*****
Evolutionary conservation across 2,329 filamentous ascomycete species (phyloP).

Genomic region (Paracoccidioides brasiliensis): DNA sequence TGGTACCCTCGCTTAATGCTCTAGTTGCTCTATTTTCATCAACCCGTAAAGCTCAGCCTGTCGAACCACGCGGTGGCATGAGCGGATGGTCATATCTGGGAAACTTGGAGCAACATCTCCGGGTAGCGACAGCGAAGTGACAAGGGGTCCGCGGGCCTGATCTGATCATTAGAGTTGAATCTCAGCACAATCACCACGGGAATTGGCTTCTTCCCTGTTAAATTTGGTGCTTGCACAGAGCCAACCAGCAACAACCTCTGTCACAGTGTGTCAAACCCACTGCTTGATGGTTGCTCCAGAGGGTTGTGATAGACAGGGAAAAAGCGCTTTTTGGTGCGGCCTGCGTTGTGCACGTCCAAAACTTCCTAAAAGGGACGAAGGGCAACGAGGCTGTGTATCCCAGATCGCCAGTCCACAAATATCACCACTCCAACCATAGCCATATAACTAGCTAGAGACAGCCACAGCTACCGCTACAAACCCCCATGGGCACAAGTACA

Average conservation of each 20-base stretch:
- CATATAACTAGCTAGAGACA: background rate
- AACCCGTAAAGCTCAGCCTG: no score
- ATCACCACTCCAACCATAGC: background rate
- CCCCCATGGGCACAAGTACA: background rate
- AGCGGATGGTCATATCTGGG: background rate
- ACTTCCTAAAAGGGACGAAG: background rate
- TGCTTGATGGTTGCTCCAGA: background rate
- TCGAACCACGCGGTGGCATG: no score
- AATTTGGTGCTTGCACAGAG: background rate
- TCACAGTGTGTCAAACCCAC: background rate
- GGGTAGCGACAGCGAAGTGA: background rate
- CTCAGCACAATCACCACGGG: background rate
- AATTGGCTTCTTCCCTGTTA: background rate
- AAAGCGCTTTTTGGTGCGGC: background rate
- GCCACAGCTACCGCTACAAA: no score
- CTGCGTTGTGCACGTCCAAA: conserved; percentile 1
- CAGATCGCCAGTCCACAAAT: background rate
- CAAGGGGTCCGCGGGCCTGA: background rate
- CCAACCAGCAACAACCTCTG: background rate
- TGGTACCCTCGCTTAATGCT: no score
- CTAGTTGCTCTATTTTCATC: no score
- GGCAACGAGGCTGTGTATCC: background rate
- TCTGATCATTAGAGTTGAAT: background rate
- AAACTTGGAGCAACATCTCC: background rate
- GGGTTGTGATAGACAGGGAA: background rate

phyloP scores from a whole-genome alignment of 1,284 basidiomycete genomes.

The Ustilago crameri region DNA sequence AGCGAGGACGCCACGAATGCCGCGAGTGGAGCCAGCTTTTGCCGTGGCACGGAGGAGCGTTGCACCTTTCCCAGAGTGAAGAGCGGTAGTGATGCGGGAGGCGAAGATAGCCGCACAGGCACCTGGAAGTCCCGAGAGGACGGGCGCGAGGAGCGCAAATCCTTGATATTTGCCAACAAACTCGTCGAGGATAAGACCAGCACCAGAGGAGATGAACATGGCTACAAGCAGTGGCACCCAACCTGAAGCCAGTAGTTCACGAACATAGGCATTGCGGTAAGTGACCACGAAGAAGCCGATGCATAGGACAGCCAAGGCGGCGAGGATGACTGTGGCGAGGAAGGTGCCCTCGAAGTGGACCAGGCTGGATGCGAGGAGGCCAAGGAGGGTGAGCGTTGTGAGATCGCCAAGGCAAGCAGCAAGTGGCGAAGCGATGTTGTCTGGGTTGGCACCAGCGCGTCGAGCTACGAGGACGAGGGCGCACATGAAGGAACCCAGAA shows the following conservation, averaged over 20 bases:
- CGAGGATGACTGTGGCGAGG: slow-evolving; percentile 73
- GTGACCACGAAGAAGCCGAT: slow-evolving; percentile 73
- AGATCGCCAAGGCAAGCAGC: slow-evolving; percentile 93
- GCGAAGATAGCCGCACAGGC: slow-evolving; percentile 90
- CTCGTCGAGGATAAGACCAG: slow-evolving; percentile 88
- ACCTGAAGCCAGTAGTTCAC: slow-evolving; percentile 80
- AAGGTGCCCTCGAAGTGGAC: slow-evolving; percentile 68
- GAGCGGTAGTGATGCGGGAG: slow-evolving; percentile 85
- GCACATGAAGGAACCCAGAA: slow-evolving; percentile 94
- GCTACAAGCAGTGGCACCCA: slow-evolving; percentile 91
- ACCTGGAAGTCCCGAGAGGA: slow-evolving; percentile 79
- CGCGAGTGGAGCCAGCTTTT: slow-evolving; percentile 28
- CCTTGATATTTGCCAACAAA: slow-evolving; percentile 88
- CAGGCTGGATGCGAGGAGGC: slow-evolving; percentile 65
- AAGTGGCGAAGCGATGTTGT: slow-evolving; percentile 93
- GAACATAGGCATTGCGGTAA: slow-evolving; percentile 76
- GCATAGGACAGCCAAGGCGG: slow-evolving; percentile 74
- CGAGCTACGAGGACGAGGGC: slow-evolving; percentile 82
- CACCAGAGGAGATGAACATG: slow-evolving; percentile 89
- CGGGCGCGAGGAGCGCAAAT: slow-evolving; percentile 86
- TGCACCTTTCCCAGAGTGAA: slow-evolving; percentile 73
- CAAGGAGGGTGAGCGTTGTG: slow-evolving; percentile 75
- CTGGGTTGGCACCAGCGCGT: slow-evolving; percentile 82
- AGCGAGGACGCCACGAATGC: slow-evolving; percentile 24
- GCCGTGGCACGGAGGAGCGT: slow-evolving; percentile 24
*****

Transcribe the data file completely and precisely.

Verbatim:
Evolutionary conservation across 2,329 filamentous ascomycete species (phyloP).

Genomic region (Paracoccidioides brasiliensis): DNA sequence TGGTACCCTCGCTTAATGCTCTAGTTGCTCTATTTTCATCAACCCGTAAAGCTCAGCCTGTCGAACCACGCGGTGGCATGAGCGGATGGTCATATCTGGGAAACTTGGAGCAACATCTCCGGGTAGCGACAGCGAAGTGACAAGGGGTCCGCGGGCCTGATCTGATCATTAGAGTTGAATCTCAGCACAATCACCACGGGAATTGGCTTCTTCCCTGTTAAATTTGGTGCTTGCACAGAGCCAACCAGCAACAACCTCTGTCACAGTGTGTCAAACCCACTGCTTGATGGTTGCTCCAGAGGGTTGTGATAGACAGGGAAAAAGCGCTTTTTGGTGCGGCCTGCGTTGTGCACGTCCAAAACTTCCTAAAAGGGACGAAGGGCAACGAGGCTGTGTATCCCAGATCGCCAGTCCACAAATATCACCACTCCAACCATAGCCATATAACTAGCTAGAGACAGCCACAGCTACCGCTACAAACCCCCATGGGCACAAGTACA

Average conservation of each 20-base stretch:
- CATATAACTAGCTAGAGACA: background rate
- AACCCGTAAAGCTCAGCCTG: no score
- ATCACCACTCCAACCATAGC: background rate
- CCCCCATGGGCACAAGTACA: background rate
- AGCGGATGGTCATATCTGGG: background rate
- ACTTCCTAAAAGGGACGAAG: background rate
- TGCTTGATGGTTGCTCCAGA: background rate
- TCGAACCACGCGGTGGCATG: no score
- AATTTGGTGCTTGCACAGAG: background rate
- TCACAGTGTGTCAAACCCAC: background rate
- GGGTAGCGACAGCGAAGTGA: background rate
- CTCAGCACAATCACCACGGG: background rate
- AATTGGCTTCTTCCCTGTTA: background rate
- AAAGCGCTTTTTGGTGCGGC: background rate
- GCCACAGCTACCGCTACAAA: no score
- CTGCGTTGTGCACGTCCAAA: conserved; percentile 1
- CAGATCGCCAGTCCACAAAT: background rate
- CAAGGGGTCCGCGGGCCTGA: background rate
- CCAACCAGCAACAACCTCTG: background rate
- TGGTACCCTCGCTTAATGCT: no score
- CTAGTTGCTCTATTTTCATC: no score
- GGCAACGAGGCTGTGTATCC: background rate
- TCTGATCATTAGAGTTGAAT: background rate
- AAACTTGGAGCAACATCTCC: background rate
- GGGTTGTGATAGACAGGGAA: background rate

phyloP scores from a whole-genome alignment of 1,284 basidiomycete genomes.

The Ustilago crameri region DNA sequence AGCGAGGACGCCACGAATGCCGCGAGTGGAGCCAGCTTTTGCCGTGGCACGGAGGAGCGTTGCACCTTTCCCAGAGTGAAGAGCGGTAGTGATGCGGGAGGCGAAGATAGCCGCACAGGCACCTGGAAGTCCCGAGAGGACGGGCGCGAGGAGCGCAAATCCTTGATATTTGCCAACAAACTCGTCGAGGATAAGACCAGCACCAGAGGAGATGAACATGGCTACAAGCAGTGGCACCCAACCTGAAGCCAGTAGTTCACGAACATAGGCATTGCGGTAAGTGACCACGAAGAAGCCGATGCATAGGACAGCCAAGGCGGCGAGGATGACTGTGGCGAGGAAGGTGCCCTCGAAGTGGACCAGGCTGGATGCGAGGAGGCCAAGGAGGGTGAGCGTTGTGAGATCGCCAAGGCAAGCAGCAAGTGGCGAAGCGATGTTGTCTGGGTTGGCACCAGCGCGTCGAGCTACGAGGACGAGGGCGCACATGAAGGAACCCAGAA shows the following conservation, averaged over 20 bases:
- CGAGGATGACTGTGGCGAGG: slow-evolving; percentile 73
- GTGACCACGAAGAAGCCGAT: slow-evolving; percentile 73
- AGATCGCCAAGGCAAGCAGC: slow-evolving; percentile 93
- GCGAAGATAGCCGCACAGGC: slow-evolving; percentile 90
- CTCGTCGAGGATAAGACCAG: slow-evolving; percentile 88
- ACCTGAAGCCAGTAGTTCAC: slow-evolving; percentile 80
- AAGGTGCCCTCGAAGTGGAC: slow-evolving; percentile 68
- GAGCGGTAGTGATGCGGGAG: slow-evolving; percentile 85
- GCACATGAAGGAACCCAGAA: slow-evolving; percentile 94
- GCTACAAGCAGTGGCACCCA: slow-evolving; percentile 91
- ACCTGGAAGTCCCGAGAGGA: slow-evolving; percentile 79
- CGCGAGTGGAGCCAGCTTTT: slow-evolving; percentile 28
- CCTTGATATTTGCCAACAAA: slow-evolving; percentile 88
- CAGGCTGGATGCGAGGAGGC: slow-evolving; percentile 65
- AAGTGGCGAAGCGATGTTGT: slow-evolving; percentile 93
- GAACATAGGCATTGCGGTAA: slow-evolving; percentile 76
- GCATAGGACAGCCAAGGCGG: slow-evolving; percentile 74
- CGAGCTACGAGGACGAGGGC: slow-evolving; percentile 82
- CACCAGAGGAGATGAACATG: slow-evolving; percentile 89
- CGGGCGCGAGGAGCGCAAAT: slow-evolving; percentile 86
- TGCACCTTTCCCAGAGTGAA: slow-evolving; percentile 73
- CAAGGAGGGTGAGCGTTGTG: slow-evolving; percentile 75
- CTGGGTTGGCACCAGCGCGT: slow-evolving; percentile 82
- AGCGAGGACGCCACGAATGC: slow-evolving; percentile 24
- GCCGTGGCACGGAGGAGCGT: slow-evolving; percentile 24